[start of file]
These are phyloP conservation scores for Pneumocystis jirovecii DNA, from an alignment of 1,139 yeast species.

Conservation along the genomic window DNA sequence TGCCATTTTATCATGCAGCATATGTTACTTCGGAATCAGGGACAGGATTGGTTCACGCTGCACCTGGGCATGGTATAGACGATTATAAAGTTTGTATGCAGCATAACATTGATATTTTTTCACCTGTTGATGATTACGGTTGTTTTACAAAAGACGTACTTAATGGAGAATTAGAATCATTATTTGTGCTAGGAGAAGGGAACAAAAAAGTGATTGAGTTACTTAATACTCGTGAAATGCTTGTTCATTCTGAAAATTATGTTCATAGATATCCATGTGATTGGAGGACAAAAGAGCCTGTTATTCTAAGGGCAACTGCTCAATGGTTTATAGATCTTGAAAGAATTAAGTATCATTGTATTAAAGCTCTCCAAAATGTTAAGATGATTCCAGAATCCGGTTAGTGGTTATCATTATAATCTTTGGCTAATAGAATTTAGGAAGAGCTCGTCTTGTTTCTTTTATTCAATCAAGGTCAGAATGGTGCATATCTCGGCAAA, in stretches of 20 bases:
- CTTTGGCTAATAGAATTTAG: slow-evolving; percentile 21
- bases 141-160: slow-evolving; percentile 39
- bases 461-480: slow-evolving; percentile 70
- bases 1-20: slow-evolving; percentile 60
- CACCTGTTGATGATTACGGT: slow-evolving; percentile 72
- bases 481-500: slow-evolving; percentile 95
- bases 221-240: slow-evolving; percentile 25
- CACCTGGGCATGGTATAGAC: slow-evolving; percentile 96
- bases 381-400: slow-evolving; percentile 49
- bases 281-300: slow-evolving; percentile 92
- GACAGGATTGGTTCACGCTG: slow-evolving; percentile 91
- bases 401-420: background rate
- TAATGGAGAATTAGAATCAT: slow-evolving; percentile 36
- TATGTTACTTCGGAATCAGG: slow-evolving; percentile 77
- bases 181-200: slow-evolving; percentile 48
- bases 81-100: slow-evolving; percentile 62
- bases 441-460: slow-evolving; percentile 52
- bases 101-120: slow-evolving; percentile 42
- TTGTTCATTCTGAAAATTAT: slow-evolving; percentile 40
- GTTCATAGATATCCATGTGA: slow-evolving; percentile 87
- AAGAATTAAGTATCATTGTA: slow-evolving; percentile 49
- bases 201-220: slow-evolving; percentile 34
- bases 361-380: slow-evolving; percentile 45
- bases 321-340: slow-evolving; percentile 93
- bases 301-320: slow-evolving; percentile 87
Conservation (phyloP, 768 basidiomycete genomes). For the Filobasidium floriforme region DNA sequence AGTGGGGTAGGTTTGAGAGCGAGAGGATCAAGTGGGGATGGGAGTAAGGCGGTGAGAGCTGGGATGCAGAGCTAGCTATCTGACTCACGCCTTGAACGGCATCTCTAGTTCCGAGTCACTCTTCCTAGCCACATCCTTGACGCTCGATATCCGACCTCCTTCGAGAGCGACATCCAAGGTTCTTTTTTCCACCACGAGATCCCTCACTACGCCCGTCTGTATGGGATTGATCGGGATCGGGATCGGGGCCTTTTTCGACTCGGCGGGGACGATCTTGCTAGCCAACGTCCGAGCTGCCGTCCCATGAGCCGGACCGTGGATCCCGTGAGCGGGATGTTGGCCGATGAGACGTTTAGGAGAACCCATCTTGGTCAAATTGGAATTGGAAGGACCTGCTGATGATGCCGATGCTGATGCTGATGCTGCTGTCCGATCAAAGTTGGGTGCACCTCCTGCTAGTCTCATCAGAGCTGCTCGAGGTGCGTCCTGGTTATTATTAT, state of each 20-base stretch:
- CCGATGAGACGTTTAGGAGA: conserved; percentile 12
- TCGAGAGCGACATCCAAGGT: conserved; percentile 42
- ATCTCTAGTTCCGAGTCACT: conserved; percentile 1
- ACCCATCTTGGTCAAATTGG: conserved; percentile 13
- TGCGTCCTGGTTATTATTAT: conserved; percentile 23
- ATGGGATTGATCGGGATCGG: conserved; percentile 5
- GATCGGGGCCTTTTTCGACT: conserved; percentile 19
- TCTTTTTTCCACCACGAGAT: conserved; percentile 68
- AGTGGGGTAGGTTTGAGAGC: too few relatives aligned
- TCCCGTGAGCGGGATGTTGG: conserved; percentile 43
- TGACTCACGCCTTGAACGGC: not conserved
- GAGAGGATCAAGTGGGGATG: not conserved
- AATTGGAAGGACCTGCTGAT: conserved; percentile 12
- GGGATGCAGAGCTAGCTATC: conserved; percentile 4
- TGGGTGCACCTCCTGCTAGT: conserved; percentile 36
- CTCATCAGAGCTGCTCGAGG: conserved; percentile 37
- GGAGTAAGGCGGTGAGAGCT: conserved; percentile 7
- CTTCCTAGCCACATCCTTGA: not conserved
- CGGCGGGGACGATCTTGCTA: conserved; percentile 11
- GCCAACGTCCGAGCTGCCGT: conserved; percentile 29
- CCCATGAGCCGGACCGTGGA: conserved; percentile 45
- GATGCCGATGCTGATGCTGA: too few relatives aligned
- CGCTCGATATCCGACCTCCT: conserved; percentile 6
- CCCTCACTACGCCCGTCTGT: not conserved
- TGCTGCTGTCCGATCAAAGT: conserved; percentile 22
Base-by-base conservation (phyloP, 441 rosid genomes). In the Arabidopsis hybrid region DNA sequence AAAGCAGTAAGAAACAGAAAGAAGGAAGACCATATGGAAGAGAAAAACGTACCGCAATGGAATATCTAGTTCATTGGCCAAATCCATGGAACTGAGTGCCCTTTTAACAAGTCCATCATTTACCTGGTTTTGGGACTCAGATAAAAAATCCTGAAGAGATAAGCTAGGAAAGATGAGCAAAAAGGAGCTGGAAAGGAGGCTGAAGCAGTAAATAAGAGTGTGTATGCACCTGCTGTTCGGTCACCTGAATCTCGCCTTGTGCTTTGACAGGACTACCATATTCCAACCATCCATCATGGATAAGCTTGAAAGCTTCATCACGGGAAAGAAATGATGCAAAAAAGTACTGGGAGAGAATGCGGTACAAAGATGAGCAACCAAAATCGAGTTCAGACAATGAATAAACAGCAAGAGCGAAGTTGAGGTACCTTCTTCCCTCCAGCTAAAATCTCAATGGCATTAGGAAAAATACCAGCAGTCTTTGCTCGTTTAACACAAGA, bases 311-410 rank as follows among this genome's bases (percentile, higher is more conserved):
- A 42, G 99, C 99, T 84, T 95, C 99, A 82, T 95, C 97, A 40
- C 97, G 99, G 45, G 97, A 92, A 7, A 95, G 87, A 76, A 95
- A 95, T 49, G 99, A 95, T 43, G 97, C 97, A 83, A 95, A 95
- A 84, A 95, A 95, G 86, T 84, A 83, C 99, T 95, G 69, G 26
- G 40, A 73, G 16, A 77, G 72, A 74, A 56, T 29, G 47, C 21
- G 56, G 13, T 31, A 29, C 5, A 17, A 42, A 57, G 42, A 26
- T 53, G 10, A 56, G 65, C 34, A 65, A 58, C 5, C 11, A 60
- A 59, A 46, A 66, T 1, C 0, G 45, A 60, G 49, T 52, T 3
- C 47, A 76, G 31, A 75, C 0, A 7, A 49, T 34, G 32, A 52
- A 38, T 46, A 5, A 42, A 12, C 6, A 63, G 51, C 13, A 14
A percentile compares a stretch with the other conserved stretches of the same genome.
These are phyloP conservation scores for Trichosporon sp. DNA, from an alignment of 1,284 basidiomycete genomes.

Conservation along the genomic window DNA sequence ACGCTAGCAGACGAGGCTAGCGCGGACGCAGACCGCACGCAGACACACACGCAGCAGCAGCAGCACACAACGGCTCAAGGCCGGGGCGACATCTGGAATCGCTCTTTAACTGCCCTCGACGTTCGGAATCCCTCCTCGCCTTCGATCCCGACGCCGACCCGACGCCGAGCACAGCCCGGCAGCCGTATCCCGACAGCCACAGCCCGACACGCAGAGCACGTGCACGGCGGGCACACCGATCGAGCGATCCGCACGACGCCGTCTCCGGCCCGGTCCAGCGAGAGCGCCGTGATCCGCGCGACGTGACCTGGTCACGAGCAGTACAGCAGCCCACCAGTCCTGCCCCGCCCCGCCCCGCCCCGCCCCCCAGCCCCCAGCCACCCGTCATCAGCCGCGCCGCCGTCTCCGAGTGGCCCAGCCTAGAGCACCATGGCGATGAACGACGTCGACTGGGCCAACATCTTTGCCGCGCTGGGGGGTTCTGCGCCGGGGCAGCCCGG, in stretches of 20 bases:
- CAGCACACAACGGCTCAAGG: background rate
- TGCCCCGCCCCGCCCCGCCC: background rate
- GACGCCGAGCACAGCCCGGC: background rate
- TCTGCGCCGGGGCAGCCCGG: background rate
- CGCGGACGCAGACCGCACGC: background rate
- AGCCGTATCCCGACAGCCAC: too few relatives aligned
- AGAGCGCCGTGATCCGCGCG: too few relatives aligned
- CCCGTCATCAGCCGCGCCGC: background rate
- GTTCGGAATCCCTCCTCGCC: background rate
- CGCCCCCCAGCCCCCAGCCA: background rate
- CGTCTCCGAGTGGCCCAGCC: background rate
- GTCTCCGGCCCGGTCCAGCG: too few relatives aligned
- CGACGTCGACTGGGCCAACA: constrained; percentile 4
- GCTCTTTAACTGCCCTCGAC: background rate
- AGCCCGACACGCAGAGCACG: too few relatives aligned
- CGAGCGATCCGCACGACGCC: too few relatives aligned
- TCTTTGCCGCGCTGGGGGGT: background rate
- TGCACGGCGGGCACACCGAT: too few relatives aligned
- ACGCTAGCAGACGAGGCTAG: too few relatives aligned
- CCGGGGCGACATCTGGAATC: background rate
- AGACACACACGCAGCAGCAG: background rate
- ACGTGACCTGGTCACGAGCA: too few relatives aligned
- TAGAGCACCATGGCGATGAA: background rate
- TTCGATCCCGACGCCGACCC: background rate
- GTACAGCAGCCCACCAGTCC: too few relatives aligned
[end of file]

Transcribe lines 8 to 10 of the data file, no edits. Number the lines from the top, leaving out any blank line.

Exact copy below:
- bases 481-500: slow-evolving; percentile 95
- bases 221-240: slow-evolving; percentile 25
- CACCTGGGCATGGTATAGAC: slow-evolving; percentile 96